The Port Rowing Community Continues To Grow This Summer

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Bailey Lipset, a senior rowing at Lehigh University this fall (Photos courtesy of Port Rowing)

Being an athlete comes with both positive and negative consequences. Most sports only last for one season, causing an athlete to get “out of shape” and lose their motivation during the off-season. Practice and determination can help an athlete stay on task and set new goals for the upcoming season in order to improve their skills and help their team to victory. However, Friends of Port Rowing, offers year-round options to ensure that their athletes are ready to compete when the time comes.

Over the years, Port Rowing has become the largest rowing program on Long Island. It is a community-based program that allows athletes from other towns to participate and learn the love of the sport. The Port Rowing community has developed immensely, and they have built their own boat house and now continuously row out of Bar Beach.

The diverse background that Port Rowing has to offer helps athletes have the ability to get a chance at competing in the sport of rowing and have an after-school activity they have passion for. More than 15 schools are represented and no student athlete is turned away, creating a program where all are welcome and accepted.

“I do it for the love of the game and love of the sport, not for the money. The Port Rowing community has changed other people’s lives and creates a great deal of joy and satisfaction that you are making a difference in someone else’s life,” said President Mitch Tampkin, who helped found the community-based program along with Monika Dorman, and is still heavily involved with the program.

Port Rowing offers summer training camps for all ages, ranging from ages 13 to 19. It is a way for new young athletes to strengthen their skills or learn about the art of rowing, possibly for the first time as an eligible athlete. It is an opportunity for these athletes to see if they have developed a new passion for a unique sport. Each athlete who shows interest in the sport is guaranteed a spot on the roster to encourage all that each individual is capable.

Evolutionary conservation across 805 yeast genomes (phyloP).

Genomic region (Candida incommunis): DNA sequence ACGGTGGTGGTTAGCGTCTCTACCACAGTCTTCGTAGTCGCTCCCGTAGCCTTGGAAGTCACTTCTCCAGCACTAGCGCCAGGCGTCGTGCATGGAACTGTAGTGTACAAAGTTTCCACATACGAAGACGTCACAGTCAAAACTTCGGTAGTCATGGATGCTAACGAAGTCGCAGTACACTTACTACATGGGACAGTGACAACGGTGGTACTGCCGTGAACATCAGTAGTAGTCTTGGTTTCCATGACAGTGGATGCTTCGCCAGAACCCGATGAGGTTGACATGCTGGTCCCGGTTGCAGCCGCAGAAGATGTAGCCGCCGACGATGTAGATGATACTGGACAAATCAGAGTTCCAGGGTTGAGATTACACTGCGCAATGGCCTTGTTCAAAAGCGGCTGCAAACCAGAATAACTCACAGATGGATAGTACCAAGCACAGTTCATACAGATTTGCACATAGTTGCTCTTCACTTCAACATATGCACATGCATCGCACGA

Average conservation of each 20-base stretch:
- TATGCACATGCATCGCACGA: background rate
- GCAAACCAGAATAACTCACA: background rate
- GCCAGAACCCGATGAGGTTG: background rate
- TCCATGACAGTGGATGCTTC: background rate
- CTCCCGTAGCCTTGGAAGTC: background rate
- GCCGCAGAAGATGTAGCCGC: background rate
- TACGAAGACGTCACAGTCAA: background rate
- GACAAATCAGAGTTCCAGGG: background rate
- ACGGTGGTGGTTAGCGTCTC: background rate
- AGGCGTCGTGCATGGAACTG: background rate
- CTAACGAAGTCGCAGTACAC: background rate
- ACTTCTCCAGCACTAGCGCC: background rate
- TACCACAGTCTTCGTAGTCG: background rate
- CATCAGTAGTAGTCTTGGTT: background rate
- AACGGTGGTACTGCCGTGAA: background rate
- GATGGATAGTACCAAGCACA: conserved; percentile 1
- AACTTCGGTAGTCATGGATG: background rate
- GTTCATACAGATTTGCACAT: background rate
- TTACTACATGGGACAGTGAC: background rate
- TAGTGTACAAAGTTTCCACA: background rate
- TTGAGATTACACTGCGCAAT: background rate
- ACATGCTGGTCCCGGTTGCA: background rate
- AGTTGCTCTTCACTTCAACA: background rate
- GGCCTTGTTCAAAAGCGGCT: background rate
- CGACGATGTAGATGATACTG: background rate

Carter Shields, a senior rowing at UVA this fall, and Lindsey Rust,
a senior rowing at Stanford in the fall.

“I participated in the Port Rowing summer training camp last summer and it was a great way for me and the rest of my boat to stay in shape for the fall season so that we were ready to race,” said Carter Shields, who will be rowing at the University of Virginia (UVA) in the fall. “It was also really fun to row with the girls that were new to the team, as we all became really close. I am looking forward to rowing with Port Rowing again this summer to be ready for my upcoming season at UVA.”

The summer programs are designed to help athletes gain a sense of the true competition the sport has to offer and greater develop one’s skills. The high school training camp is broken down into three sessions with trips to Philadelphia and New Jersey for regattas.
Similarly, the middle school training camp is broken down into three sessions, yet they do not compete in any summer regattas. The middle school training camp is programmed to teach young athletes the techniques of rowing and gain knowledge about how the sport is played. It is geared toward athletes who are interested in the sport, yet do not know much about it. It is a transitional camp where athletes will learn the sport first on land and then move on to the water in order to ensure that the athletes are safe and knowledgeable about the boat and the sport.

“I was inspired to join Port Rowing since I loved kayaking and my neighbor, Monika Dorman, a founder of Friends of Port Rowing, told me that I had to try rowing because I would be so engaged and love the sport immediately. She was right and I have even decided to continue this sport in college because of the bond that binds the girls on the team and the idea of challenging myself both mentally and physically,” said senior Bailey Lipset, who will be rowing at Lehigh University in the fall.

Aside from the traditional summer training camps, Port Rowing officially introduced their new program for adults. The program offers an adult master’s team for older athletes who want to learn about rowing and stay in shape. As one gets older, it is hard to find time to exercise, but studies have shown that finding a sport or activity that keeps you active for at least 30 minutes a day is beneficial to one’s health. The Port Rowing adult program is a way to gain more support for the program and sport in general, as well as encourage older athletes to find a passion that will keep them exercising and healthy.

Port Rowing is a program that was introduced in 2010 and is continuing to grow. It is not only a sports team, but a community that creates bonds that will last and stay with the athletes for years to come. Many athletes that join Port Rowing are continuing their techniques in college and sharing their knowledge with others. This past season, the team has made it to the national championships and the girls finished second in the nation and the boys a close fifth. There is still time to sign up for the summer program, so, if interested, visit www.portrowing.com

Sydney Rosenthal is a contributing writer at Anton Media Group.

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